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Sustainable and effective methods to increase long-acting reversible contraception uptake from the ACCORd general practice trial

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posted on 2022-09-29, 05:53 authored by Angela TaftAngela Taft, CJ Watson, E McCarthy, KI Black, Jayne LuckeJayne Lucke, K McGeechan, M Haas, K McNamee, JF Peipert, D Mazza
Objective: Most Australian women access contraception through general practitioners (GPs) but choose oral methods rather than long-acting reversible contraceptives (LARCS). The Australian Contraceptive ChOice pRoject (ACCORd) successfully tested a complex intervention for LARC uptake. We aimed to explore the critical elements of this intervention to increase LARC uptake. Design: ACCORd was a cluster randomised control trial conducted in 57 GP clinics in Melbourne, Australia. To explore intervention impact, fidelity checks (n=21 GPs) and interviews with 37 GPs and 40 patients were undertaken 12 months after initial consultations. Data were inductively coded, thematically analysed and mapped to Normalization Process Theory constructs. Results: Doctors understood the importance of effectiveness-based contraceptive counselling (EBCC). GPs demonstrated cognitive engagement in the promotion of LARC and some appreciated the rapid referral pathways. GPs and women valued the effectiveness approach. GPs held varying views about having a rapid referral pathway, with many already having established pathways in place. Some GPs viewed intrauterine device insertion costs or insertion training as barriers to ongoing practice. Most GPs and women saw the ACCORD model as effective and sustainable. Conclusions: GP training in EBCC and the use of rapid referral pathways were critical features of an effective sustainable model for successful uptake of LARCs in primary care. Implications for public health: Improving Australian women's access to and use of LARCs is sustainable with EBCC training and support for general practitioners.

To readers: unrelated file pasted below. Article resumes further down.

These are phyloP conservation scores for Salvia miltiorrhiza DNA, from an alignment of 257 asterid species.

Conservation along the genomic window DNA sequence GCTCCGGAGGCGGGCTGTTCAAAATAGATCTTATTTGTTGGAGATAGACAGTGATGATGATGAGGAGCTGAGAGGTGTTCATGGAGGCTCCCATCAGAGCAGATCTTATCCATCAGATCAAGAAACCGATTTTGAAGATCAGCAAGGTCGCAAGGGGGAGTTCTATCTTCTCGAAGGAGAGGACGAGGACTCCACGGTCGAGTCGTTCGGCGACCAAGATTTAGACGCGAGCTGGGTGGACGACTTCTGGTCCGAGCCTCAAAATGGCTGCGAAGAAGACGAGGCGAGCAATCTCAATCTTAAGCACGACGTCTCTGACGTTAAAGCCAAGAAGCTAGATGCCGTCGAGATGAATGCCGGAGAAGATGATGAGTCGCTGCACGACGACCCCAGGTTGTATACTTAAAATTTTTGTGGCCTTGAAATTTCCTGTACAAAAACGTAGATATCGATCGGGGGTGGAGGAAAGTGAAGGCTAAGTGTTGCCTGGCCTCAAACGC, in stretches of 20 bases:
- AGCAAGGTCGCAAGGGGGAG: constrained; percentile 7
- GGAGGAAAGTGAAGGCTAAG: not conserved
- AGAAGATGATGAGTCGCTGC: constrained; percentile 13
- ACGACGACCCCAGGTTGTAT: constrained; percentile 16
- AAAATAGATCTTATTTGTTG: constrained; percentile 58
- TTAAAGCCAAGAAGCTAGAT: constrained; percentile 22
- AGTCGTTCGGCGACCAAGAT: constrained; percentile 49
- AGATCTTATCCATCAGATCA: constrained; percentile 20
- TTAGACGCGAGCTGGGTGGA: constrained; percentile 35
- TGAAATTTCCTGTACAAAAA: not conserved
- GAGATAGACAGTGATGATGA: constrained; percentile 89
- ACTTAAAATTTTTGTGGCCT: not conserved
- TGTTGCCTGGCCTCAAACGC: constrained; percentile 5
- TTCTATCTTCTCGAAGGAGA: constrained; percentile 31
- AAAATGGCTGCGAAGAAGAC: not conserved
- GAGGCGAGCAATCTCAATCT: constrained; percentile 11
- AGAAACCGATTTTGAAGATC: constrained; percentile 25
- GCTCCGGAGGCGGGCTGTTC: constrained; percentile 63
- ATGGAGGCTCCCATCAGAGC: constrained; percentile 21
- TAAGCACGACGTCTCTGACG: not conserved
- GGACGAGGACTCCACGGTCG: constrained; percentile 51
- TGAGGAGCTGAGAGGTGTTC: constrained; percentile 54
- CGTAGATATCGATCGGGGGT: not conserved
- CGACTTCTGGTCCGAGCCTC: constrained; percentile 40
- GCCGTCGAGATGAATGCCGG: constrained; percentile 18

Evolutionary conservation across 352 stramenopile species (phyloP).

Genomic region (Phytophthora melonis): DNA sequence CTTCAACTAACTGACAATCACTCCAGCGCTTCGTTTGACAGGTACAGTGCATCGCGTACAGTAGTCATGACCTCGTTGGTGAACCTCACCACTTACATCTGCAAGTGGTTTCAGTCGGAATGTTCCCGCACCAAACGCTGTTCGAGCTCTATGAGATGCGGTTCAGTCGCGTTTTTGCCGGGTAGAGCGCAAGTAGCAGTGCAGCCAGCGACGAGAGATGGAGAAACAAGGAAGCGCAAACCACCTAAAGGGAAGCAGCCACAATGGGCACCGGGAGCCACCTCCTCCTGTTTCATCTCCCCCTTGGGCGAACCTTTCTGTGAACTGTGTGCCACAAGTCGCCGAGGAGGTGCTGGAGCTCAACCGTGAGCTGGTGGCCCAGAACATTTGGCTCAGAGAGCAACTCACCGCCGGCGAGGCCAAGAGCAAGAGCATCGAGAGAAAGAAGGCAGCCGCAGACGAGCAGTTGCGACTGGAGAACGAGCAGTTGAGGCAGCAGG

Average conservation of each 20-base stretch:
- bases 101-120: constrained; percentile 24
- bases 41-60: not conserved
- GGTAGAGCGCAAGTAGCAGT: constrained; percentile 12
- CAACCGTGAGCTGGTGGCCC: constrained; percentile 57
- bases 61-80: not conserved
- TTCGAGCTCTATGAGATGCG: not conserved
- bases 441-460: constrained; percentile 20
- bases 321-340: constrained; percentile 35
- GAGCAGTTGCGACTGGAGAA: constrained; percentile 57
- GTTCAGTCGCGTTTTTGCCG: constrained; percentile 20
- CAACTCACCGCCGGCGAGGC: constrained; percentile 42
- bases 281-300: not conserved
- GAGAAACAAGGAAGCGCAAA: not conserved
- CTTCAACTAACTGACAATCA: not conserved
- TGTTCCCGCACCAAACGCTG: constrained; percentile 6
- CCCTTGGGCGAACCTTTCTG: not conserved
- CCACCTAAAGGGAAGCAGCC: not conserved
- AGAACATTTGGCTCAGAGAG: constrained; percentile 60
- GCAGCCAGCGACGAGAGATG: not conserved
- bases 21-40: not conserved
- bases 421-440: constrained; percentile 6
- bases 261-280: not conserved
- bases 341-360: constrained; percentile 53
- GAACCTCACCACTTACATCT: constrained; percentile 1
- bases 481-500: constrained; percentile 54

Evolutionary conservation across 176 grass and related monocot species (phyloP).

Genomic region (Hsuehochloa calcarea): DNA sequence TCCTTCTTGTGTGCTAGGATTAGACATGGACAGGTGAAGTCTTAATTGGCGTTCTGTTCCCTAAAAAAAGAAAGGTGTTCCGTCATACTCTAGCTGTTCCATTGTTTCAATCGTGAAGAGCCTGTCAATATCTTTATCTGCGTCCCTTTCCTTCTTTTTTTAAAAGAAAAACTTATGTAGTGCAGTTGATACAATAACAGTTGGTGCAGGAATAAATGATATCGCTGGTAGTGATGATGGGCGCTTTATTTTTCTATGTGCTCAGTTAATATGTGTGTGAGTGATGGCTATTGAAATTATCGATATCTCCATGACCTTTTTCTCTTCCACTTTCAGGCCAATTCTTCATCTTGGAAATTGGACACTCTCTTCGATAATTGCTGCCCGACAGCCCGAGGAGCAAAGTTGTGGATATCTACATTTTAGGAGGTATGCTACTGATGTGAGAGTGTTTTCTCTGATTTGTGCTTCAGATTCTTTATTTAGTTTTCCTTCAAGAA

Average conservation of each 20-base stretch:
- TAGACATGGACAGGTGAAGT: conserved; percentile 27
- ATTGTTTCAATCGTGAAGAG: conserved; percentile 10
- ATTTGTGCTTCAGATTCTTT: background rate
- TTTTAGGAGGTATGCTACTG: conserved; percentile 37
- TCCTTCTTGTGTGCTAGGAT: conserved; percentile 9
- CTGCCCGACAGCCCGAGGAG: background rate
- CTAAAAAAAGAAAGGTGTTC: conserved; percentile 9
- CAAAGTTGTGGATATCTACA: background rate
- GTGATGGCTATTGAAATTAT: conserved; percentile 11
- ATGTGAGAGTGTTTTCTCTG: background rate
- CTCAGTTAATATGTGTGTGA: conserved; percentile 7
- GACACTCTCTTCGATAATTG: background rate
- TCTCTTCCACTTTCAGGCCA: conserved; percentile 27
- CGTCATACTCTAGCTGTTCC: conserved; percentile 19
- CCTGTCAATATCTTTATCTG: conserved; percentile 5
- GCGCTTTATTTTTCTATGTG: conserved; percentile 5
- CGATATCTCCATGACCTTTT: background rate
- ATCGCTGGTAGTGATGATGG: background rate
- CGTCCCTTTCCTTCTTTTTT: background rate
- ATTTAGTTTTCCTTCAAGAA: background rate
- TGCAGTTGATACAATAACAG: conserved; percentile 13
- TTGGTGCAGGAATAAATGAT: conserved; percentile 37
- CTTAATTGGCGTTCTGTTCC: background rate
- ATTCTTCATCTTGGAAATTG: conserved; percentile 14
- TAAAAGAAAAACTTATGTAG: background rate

Funding

The ACCORD trial was funded by the Australian National Health and Medical Research Council; Grant No.1081743

History

Publication Date

2022-08-01

Journal

Australian and New Zealand Journal of Public Health

Volume

46

Issue

4

Pagination

5p. (p. 540-544)

Publisher

Wiley

ISSN

1326-0200

Rights Statement

© The Authors 2022. This is an open access article under the terms of the Creative Commons Attribution-NonCommercial-NoDerivs License, which permits use and distribution in any medium, provided the original work is properly cited, the use is non-commercial and no modifications or adaptations are made.

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